Evaluations of ecological impacts post-reclamation reveal the potential for restoring soil fertility, establishing diverse plant communities, and reinstating native fauna [107]. However, the timeframe for ecosystem recovery varies based on mining operations, soil characteristics, and climate conditions [115]. Considering socio-economic factors, community engagement and integration of traditional knowledge are found to enhance the success and sustainability of reclamation efforts. Positive outcomes include employment creation, infrastructure development, and local economy revitalization [106]. Yet, balancing short-term economic gains with long-term environmental sustainability remains a challenge [102]. Robust environmental regulations and policy frameworks guide responsible mine reclamation practices. Incorporating impact assessments, reclamation plans, and monitoring protocols within regulatory frameworks enhances outcomes. However, ongoing monitoring, enforcement, and adaptive management are crucial for compliance and addressing emerging challenges [89, 93].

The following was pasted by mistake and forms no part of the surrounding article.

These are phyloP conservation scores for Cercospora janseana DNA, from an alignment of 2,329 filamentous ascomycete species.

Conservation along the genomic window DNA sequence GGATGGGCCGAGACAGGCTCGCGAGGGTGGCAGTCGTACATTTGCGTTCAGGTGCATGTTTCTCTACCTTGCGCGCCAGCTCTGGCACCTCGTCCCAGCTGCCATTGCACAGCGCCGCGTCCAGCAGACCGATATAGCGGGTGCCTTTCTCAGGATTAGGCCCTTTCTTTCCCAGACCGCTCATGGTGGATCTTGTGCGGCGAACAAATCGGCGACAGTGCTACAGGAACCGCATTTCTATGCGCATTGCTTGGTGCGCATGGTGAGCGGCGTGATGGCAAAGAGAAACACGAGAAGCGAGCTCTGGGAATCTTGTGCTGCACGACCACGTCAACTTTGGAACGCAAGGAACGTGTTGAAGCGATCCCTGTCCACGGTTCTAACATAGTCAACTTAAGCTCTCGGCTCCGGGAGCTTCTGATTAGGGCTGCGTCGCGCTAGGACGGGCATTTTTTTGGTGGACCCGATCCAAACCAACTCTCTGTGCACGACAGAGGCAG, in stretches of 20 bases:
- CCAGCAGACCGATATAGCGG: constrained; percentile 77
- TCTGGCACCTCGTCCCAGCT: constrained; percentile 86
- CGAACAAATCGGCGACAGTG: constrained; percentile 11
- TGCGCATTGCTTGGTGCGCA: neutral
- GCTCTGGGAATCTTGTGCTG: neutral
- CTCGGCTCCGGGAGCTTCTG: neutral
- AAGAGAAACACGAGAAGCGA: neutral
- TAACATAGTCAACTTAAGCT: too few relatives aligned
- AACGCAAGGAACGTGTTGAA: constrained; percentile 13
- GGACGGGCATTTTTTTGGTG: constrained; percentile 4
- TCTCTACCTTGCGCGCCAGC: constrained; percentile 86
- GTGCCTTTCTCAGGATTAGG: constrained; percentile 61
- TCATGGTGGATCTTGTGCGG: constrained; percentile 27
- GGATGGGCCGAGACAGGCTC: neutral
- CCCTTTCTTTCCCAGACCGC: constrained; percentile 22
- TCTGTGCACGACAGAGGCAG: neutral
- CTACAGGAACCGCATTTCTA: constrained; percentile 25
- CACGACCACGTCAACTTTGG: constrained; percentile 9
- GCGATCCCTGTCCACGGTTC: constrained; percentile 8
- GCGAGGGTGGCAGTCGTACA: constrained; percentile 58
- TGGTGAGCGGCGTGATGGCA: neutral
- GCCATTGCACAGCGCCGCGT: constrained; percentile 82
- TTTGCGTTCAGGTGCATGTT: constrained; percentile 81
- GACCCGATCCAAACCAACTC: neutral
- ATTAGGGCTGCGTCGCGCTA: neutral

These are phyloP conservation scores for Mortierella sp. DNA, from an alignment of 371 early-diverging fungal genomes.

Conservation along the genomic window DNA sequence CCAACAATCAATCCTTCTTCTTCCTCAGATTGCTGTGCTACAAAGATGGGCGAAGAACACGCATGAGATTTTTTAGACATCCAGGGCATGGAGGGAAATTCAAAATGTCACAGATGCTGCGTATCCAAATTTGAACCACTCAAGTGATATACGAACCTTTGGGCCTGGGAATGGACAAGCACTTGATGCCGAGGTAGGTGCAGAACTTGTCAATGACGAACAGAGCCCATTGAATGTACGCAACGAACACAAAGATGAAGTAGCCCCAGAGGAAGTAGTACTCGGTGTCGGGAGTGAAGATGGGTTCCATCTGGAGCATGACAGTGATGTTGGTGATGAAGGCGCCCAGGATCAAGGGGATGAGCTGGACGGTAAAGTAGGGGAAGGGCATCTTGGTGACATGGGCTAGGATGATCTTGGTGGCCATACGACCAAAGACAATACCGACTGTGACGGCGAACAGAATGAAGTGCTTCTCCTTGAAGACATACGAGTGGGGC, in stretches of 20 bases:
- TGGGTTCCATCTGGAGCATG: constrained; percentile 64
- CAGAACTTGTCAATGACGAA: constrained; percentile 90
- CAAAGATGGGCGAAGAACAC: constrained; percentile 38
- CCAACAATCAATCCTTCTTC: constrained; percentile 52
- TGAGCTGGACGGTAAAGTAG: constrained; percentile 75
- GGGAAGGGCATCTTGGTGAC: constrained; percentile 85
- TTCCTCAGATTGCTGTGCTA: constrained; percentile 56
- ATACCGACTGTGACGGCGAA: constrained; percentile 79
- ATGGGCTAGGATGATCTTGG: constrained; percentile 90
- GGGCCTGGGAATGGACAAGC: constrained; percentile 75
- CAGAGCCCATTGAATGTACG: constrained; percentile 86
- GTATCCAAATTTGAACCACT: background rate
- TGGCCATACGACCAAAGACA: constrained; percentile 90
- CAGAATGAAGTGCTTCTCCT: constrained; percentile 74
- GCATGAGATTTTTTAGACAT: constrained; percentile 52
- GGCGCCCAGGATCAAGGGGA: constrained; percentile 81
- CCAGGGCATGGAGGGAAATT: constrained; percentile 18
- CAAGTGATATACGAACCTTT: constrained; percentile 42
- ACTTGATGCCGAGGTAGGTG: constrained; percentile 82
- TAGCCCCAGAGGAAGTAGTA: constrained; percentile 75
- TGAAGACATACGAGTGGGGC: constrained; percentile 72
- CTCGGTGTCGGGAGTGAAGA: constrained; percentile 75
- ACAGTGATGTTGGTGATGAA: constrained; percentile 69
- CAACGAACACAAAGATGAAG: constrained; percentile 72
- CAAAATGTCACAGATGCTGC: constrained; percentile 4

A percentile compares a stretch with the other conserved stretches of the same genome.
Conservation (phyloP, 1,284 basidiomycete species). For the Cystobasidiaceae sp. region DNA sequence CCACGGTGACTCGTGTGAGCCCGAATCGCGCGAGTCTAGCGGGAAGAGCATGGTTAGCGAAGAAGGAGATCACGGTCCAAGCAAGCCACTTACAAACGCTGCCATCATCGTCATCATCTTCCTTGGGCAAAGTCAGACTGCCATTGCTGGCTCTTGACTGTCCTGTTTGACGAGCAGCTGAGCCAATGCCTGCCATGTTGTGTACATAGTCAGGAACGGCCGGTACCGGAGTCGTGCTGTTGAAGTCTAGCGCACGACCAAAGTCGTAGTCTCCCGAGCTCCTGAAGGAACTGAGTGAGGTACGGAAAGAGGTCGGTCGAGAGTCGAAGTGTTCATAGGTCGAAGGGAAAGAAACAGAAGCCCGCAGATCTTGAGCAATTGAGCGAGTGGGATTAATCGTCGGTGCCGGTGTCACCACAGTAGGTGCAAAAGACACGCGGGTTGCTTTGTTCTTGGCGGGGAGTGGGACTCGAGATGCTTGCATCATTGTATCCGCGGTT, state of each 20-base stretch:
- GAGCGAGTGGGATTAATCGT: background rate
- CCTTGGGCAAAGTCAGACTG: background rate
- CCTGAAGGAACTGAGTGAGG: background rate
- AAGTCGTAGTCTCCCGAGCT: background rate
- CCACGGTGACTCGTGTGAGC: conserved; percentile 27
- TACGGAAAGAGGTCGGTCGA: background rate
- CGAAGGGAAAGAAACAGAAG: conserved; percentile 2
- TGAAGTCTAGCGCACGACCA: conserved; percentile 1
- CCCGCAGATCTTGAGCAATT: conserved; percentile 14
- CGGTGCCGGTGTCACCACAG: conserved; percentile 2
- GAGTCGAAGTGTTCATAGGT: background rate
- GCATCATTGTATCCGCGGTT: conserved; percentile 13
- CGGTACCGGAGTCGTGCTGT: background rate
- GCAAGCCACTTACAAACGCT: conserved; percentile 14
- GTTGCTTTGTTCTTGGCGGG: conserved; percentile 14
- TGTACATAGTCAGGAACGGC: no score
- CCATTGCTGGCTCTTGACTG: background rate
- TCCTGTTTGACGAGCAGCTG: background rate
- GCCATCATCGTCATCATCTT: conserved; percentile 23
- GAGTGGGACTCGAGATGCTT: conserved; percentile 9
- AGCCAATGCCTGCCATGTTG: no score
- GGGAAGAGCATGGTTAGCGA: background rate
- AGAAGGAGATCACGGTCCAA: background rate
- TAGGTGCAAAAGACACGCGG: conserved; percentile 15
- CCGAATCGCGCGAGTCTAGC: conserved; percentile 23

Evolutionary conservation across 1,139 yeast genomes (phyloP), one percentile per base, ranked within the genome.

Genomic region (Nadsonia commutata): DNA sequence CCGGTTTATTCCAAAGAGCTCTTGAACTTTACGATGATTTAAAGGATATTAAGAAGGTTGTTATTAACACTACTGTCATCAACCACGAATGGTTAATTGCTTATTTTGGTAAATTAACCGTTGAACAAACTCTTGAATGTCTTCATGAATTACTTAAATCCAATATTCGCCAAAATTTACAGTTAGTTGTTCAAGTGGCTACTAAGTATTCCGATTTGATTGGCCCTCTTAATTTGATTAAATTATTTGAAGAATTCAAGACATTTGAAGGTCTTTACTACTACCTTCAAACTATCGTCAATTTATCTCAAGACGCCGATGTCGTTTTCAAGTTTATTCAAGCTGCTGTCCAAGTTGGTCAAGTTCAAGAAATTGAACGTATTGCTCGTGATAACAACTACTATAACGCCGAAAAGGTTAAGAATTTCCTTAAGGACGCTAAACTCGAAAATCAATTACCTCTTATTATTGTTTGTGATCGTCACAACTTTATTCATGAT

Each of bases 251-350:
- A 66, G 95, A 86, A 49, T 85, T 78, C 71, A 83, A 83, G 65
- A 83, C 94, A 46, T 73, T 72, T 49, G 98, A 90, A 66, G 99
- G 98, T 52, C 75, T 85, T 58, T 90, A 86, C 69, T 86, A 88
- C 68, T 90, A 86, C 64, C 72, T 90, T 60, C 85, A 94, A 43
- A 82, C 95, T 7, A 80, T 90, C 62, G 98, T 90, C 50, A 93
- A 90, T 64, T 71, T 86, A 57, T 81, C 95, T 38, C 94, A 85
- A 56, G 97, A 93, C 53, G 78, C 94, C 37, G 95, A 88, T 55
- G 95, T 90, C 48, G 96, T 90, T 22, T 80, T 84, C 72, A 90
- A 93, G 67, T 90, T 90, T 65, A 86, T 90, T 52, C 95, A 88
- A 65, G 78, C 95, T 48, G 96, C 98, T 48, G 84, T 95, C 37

Recent studies explore emerging technologies like remote sensing, GIS-based modeling, and biotechnology for soil remediation to enhance reclamation efficiency, resource optimization, and minimize environmental impacts [55]. In conclusion, leveraging existing knowledge and addressing research gaps are pivotal for enhancing mine reclamation effectiveness and promoting sustainable mining practices.

Literature review on perception modeling and its connection to mine reclamation